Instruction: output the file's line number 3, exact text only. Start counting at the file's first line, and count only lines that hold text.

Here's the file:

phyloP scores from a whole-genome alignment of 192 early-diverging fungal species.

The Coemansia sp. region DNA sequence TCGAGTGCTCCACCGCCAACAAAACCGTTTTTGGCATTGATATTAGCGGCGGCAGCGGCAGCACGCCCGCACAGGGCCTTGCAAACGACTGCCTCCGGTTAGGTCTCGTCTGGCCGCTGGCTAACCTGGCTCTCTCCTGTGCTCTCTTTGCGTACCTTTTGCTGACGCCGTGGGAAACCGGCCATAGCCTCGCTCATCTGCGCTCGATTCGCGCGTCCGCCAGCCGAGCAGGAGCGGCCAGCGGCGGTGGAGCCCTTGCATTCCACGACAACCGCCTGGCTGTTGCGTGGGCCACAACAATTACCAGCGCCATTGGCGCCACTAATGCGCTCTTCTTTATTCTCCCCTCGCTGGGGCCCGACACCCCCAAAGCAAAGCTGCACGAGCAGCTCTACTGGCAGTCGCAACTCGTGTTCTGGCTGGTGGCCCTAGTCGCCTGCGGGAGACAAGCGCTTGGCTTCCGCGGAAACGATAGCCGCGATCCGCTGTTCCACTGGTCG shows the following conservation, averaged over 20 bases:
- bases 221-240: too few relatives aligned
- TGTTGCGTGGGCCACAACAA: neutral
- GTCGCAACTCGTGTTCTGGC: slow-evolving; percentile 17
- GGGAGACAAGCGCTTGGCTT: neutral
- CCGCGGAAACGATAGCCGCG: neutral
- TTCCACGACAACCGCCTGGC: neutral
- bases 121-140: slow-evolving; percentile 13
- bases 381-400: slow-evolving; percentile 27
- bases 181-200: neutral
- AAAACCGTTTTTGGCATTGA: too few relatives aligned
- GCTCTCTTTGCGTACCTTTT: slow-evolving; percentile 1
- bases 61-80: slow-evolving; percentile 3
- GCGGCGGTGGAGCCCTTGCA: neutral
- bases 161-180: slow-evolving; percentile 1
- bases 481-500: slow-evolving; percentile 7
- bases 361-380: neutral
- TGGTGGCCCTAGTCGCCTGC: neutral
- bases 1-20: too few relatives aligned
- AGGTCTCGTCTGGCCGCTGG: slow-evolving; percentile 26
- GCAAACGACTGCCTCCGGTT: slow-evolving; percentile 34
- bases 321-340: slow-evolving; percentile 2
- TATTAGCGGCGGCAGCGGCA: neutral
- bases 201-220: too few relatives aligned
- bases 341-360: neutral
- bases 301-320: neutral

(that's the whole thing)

- bases 221-240: too few relatives aligned